Additionally, Freeman also raised eyebrows when he hired a black assistant coach without the school board’s approval. Roderick Foster was a standout player at Alabama-Birmingham and the school’s first black employee outside of the maintenance or janitorial staff.


In the Times-Picayune article by Peter, Foster said he took the job to “open the doors to the community of Bessemer and to whoever thought it was a white school.”


Other black players followed in Yow’s footsteps. By 2001, the Rebels went 9-2 and made reached the AISA state championship before falling to Monroe Academy. The following season, Bessemer went undefeated while winning the school’s first championship.


Today, Bessemer’s enrollment today stands at almost 500 students, 43 of them being black and 12 of them members of the football team. After clearing that hurdle in ’02, the Rebels also won state championships in ‘04, ‘06 and ‘07.


And so while Freeman no longer coaches at Bessemer, the former head coach was certainly a vital part of the school’s success and has clearly left his mark on Alabama high school football history.


Indeed, Bessemer succeeded where other Alabama private schools did not over the years. 


They learned acceptance and inclusion, and it has made all the difference in the world.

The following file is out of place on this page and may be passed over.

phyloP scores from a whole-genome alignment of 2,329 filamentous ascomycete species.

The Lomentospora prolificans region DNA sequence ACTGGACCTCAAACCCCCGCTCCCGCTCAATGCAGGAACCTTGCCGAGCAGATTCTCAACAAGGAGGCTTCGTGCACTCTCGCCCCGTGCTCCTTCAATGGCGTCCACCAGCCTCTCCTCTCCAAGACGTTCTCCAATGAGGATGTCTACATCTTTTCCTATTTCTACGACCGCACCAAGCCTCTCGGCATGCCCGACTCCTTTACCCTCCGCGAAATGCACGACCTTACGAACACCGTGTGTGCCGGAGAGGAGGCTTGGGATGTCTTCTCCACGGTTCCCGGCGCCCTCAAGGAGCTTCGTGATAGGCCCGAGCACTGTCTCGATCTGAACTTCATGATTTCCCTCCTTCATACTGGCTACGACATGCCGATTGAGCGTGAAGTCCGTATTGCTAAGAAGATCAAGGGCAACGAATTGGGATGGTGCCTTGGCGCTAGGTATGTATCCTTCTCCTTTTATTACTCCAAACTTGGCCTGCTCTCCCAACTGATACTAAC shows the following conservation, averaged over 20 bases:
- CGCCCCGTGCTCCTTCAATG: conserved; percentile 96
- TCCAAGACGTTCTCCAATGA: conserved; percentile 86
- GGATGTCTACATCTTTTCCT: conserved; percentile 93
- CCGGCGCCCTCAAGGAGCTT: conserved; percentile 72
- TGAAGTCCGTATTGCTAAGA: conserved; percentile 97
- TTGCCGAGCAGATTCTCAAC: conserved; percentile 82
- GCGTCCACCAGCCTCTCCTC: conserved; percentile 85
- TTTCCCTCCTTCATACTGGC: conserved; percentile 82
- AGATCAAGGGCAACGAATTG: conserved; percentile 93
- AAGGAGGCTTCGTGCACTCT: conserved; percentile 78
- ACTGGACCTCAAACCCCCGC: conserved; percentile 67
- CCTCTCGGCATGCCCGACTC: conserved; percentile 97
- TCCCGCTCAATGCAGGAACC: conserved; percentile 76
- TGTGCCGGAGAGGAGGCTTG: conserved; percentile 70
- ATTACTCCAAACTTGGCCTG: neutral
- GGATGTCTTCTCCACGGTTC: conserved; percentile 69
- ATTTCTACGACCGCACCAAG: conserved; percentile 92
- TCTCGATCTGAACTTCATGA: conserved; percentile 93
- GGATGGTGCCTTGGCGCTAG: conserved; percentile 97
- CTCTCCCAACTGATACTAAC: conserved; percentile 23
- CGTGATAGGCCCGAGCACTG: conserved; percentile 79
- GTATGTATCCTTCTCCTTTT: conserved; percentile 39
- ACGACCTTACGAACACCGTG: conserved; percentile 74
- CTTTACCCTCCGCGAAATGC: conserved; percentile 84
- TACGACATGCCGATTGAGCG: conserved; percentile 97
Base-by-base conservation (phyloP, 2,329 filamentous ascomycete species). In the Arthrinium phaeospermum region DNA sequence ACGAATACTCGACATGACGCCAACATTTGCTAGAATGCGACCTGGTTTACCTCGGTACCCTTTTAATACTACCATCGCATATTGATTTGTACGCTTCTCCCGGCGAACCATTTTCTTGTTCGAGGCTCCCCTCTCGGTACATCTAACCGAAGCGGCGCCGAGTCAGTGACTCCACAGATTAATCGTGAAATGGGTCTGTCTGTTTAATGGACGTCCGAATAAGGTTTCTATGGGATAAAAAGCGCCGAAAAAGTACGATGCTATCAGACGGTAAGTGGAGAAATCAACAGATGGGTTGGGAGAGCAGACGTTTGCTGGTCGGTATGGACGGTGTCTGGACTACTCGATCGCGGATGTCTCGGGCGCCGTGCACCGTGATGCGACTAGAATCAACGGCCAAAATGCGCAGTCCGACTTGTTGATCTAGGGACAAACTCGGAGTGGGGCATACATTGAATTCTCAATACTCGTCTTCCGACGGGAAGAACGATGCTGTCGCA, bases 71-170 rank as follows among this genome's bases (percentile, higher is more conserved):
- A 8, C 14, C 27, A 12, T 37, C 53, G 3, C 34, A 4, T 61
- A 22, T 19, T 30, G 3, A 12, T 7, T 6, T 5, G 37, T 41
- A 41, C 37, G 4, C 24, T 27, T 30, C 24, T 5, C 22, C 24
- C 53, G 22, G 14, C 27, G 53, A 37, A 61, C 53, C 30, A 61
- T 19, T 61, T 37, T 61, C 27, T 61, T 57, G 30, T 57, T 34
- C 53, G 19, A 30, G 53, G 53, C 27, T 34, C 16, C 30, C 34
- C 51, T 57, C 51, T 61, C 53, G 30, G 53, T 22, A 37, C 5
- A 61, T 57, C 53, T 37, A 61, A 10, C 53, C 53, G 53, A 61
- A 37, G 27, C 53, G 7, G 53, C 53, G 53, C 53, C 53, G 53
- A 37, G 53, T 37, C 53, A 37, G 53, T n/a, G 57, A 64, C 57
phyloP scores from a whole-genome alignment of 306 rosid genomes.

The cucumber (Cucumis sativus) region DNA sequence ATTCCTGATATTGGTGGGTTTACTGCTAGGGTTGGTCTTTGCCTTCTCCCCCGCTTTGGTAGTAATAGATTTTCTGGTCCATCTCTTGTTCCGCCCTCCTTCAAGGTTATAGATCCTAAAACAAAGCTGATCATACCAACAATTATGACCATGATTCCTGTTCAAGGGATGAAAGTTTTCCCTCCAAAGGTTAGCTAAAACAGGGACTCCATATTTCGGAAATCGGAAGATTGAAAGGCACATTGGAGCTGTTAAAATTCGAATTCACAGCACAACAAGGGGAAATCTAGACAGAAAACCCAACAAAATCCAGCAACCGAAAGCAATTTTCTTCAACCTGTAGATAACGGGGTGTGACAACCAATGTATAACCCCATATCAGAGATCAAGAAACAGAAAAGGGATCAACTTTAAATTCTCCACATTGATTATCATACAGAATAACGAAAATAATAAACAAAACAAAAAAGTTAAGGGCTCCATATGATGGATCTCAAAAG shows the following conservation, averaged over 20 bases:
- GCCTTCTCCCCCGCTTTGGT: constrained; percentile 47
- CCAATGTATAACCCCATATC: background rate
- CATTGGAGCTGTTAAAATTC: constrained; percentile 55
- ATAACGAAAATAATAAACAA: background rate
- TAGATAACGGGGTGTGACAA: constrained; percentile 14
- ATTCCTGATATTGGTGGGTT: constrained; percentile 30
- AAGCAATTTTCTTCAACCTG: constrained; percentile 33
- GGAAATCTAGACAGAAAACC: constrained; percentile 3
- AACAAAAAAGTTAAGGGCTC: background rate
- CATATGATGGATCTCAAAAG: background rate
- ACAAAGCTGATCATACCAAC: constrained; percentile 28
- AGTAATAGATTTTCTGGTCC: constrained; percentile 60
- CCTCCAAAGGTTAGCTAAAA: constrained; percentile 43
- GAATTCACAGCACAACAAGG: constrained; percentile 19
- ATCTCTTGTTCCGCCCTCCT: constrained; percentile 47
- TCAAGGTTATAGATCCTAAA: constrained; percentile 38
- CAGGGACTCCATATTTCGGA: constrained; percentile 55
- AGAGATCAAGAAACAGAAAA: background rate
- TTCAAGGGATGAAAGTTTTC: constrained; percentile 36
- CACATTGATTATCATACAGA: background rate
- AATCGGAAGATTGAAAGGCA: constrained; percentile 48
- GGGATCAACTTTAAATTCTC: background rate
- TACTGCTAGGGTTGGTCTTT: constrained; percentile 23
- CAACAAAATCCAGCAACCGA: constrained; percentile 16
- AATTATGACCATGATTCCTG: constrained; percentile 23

Next up: October 10 vs. Morgan Academy (State PR: 55.39, Rank: 37).




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Spotlight on: Saint John Bosco

Hometown: Bellflower, California

Group: California Southern Section




By Brett Manney

SportsPower Correspondent


The school motto at Saint John Bosco comes from the Latin phrase, “Ad Deum Qui Laetificat Juventutem Meam," which stands for, “To God, who gives joy to my youth.”


The Saint John Bosco (5-0 overall, State PR: 95.35, Rank: 5) football team has plenty to be joyful about so far in the 2008 season after a disappointing ’07 campaign in which they finished with a 3-6 record. Already this season, the Braves have eclipsed those three wins en route to a perfect campaign so far.


For a squad that plays in one of the toughest football conferences in the country (California Southern Section), the Braves have not advanced to the Southern Section playoffs since ‘04, when they fell to[ Long Beach Poly|] in the Div. 1 second round.


Head coach Kiki Mendoza’s team is on a mission to avenge last season’s losing record, and so far, his squad is heading down the right path.


And there has been plenty of joy so far on a Braves team that's laden with veterans. The senior-heavy Braves are led by star quarterback Keith Price and wide receiver Will Shamburger.